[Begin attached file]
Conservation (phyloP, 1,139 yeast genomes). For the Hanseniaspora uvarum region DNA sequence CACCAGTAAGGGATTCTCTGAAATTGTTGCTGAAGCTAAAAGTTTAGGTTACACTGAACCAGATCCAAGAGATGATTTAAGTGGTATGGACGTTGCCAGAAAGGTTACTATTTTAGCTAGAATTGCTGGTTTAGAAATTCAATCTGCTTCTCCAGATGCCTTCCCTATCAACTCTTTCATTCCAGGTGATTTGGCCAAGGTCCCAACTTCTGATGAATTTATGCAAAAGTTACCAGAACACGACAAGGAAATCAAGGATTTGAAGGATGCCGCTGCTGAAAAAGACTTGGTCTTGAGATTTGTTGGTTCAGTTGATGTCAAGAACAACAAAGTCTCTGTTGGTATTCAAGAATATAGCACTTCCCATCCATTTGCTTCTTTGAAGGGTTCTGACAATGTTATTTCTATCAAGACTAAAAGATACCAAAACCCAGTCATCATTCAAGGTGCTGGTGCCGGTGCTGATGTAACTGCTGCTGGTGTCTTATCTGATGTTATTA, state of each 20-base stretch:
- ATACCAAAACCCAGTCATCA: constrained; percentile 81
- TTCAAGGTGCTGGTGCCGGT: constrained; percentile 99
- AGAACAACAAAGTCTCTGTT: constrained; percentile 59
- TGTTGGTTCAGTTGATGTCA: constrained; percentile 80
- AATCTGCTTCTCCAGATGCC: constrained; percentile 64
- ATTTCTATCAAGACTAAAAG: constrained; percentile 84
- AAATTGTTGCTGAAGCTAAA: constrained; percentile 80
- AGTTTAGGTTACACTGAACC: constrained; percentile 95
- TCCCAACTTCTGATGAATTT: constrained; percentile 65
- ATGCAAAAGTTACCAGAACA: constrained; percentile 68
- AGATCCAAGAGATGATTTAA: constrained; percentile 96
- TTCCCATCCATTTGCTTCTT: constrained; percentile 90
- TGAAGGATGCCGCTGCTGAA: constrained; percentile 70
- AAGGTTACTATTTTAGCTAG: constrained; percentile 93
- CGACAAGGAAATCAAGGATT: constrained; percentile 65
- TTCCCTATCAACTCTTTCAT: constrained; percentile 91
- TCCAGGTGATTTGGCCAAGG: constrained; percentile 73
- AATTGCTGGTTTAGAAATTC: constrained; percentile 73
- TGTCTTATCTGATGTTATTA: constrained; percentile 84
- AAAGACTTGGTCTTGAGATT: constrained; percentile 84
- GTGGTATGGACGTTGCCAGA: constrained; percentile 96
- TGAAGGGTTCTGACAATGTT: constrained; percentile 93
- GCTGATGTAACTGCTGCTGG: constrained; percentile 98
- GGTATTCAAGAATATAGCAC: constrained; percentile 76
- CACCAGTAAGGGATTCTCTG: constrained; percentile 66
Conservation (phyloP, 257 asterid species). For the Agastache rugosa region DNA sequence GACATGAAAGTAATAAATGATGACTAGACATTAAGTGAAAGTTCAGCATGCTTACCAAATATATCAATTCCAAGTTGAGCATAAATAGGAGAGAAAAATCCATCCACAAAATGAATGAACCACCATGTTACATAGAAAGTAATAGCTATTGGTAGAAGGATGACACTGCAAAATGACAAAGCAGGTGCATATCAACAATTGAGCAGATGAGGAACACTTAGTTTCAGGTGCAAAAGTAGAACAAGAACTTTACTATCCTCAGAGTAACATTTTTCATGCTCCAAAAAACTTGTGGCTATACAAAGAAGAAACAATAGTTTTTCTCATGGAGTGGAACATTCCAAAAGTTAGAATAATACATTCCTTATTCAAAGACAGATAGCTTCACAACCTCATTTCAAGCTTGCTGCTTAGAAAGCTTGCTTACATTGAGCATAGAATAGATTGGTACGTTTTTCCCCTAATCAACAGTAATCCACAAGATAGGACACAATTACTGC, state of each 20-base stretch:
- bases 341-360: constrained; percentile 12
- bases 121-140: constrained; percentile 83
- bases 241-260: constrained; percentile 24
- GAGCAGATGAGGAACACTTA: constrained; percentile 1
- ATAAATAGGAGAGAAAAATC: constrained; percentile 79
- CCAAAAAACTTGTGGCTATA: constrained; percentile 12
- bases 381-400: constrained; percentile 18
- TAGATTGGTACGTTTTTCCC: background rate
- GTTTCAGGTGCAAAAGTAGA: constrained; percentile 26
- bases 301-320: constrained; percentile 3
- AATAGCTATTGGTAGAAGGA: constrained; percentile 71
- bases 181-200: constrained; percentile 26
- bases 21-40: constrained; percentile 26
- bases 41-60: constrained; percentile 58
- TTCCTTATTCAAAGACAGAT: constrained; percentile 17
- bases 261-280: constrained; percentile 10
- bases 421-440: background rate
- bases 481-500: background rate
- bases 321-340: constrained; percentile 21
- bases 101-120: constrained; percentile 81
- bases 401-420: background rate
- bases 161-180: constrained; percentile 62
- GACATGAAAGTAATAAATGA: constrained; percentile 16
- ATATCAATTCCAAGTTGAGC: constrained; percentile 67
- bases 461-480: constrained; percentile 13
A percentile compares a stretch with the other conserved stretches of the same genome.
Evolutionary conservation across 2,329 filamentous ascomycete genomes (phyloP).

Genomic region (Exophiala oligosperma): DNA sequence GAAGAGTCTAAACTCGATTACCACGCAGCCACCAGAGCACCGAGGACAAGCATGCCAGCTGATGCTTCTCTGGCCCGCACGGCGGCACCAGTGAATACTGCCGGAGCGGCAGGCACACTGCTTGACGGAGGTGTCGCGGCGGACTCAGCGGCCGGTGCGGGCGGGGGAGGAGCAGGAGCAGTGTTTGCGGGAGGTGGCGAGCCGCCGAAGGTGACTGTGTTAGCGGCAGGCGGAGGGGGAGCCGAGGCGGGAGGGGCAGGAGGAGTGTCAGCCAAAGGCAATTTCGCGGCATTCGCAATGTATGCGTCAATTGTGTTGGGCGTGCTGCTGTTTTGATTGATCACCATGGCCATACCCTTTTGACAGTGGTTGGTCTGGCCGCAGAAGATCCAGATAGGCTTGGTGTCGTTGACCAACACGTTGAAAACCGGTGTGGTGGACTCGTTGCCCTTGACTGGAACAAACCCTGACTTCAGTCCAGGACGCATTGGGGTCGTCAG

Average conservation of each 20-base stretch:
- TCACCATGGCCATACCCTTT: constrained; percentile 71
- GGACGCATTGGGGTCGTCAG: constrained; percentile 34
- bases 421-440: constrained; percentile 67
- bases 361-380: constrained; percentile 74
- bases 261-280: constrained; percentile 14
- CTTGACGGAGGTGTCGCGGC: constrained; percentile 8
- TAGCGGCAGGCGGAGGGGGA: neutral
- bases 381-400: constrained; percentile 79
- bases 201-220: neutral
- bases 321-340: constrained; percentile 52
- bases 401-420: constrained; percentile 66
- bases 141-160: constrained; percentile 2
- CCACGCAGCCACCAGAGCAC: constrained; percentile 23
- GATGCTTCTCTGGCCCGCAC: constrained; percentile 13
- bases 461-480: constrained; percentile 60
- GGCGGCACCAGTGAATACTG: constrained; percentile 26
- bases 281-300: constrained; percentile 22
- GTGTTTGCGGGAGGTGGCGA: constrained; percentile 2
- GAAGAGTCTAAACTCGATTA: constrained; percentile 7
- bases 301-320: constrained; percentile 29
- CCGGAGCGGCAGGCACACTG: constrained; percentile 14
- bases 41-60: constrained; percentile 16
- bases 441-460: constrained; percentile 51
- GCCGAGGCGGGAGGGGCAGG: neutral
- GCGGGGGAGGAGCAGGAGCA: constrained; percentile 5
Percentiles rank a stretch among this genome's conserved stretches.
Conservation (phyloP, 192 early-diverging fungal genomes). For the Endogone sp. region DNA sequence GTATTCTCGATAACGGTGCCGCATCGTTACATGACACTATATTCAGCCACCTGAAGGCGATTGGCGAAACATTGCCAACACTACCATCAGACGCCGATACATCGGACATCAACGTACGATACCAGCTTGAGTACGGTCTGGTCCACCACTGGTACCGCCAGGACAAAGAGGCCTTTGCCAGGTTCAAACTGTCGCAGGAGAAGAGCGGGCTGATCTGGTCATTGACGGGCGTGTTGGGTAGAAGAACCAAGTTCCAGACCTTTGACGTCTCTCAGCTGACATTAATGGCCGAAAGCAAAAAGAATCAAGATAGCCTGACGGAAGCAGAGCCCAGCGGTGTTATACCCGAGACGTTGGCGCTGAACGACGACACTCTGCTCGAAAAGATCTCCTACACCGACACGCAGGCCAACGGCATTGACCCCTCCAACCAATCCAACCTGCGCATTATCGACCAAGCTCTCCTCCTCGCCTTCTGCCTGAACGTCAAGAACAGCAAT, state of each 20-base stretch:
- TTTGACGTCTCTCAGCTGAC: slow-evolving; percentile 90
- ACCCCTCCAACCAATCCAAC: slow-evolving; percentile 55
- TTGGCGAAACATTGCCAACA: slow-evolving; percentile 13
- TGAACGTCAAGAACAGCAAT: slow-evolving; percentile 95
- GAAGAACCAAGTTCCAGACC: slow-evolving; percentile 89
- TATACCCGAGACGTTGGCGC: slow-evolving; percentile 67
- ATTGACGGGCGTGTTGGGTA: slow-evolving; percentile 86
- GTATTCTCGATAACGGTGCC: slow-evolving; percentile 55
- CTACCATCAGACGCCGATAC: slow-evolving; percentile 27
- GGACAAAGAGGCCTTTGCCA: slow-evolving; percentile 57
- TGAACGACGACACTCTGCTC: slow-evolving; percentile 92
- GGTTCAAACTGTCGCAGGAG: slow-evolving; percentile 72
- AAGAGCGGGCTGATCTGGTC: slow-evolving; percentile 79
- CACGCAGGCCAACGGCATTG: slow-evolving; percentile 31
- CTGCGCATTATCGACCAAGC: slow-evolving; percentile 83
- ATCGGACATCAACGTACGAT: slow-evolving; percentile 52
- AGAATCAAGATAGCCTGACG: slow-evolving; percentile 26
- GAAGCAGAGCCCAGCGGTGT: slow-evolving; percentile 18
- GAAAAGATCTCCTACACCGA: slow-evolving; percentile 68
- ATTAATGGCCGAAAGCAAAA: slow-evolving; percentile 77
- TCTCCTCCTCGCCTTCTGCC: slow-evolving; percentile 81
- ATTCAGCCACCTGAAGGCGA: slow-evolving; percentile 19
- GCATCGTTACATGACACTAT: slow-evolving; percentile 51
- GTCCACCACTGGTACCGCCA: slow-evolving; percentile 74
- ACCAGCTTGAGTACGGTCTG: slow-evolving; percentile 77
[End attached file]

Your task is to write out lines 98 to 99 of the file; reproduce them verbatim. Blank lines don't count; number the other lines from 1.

- CTGCGCATTATCGACCAAGC: slow-evolving; percentile 83
- ATCGGACATCAACGTACGAT: slow-evolving; percentile 52